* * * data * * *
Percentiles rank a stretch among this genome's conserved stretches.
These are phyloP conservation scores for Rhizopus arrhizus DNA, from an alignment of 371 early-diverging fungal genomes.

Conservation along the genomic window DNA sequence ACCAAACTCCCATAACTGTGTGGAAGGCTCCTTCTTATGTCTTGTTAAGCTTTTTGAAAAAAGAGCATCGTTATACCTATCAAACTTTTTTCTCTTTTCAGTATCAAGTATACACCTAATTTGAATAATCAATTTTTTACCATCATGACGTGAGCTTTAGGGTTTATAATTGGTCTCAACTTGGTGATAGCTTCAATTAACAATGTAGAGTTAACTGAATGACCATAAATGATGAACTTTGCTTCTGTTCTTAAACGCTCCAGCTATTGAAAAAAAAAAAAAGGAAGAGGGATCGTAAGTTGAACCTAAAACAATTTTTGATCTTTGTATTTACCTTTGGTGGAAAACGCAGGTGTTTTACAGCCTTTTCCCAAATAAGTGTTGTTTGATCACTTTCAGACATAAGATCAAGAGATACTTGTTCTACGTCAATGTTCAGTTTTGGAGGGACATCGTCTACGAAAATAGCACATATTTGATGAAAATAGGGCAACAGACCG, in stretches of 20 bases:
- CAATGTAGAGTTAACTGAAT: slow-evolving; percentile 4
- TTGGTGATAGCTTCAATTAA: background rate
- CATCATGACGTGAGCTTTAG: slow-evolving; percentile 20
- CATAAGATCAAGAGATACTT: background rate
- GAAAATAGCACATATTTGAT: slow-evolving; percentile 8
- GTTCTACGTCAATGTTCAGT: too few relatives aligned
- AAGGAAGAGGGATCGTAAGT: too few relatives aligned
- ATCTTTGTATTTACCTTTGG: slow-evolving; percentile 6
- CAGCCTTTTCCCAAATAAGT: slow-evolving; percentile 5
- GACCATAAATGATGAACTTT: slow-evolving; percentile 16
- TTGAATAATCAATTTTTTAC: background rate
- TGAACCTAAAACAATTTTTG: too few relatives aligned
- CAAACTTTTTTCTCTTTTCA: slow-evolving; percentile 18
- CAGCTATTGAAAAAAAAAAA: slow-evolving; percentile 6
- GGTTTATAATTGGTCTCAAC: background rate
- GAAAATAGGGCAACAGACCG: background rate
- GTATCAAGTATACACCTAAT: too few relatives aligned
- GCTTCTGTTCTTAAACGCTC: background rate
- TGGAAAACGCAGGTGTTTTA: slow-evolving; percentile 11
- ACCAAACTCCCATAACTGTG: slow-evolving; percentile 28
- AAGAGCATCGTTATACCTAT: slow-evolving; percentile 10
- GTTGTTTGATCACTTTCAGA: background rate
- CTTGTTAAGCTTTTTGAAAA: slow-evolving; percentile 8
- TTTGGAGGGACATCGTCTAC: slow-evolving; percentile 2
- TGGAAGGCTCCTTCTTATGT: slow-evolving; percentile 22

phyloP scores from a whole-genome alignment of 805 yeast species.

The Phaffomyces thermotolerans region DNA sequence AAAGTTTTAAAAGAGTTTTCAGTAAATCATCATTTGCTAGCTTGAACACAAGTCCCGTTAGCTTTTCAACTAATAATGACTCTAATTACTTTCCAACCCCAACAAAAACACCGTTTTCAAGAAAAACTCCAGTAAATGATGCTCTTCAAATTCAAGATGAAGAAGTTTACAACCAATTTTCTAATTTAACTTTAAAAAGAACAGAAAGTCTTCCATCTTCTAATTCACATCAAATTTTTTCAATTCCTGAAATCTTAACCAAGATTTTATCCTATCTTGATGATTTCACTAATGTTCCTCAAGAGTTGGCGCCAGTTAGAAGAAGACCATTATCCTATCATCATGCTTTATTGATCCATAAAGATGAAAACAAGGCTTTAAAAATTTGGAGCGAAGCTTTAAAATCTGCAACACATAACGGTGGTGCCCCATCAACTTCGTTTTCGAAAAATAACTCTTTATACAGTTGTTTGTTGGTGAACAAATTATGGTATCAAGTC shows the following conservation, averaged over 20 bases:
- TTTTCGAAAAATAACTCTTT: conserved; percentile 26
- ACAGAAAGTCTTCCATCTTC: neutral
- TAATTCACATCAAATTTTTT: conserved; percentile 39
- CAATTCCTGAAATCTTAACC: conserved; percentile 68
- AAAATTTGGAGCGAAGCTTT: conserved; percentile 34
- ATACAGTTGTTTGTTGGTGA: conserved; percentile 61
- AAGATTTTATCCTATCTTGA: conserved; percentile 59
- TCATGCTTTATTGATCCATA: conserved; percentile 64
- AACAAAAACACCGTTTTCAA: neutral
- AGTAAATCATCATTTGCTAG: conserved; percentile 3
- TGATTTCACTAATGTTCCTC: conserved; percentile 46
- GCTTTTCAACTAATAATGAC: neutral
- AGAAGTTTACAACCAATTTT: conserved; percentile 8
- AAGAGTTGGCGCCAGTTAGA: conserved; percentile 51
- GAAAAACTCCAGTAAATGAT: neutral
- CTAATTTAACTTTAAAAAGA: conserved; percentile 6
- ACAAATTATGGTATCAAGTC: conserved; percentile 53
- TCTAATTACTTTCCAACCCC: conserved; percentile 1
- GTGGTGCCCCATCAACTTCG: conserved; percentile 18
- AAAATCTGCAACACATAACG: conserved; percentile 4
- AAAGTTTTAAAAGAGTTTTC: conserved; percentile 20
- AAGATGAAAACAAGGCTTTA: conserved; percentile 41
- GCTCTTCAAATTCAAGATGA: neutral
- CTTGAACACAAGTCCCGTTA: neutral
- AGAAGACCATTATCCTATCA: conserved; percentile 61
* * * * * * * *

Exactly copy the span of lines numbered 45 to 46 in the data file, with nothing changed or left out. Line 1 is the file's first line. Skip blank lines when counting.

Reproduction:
- GAAAAACTCCAGTAAATGAT: neutral
- CTAATTTAACTTTAAAAAGA: conserved; percentile 6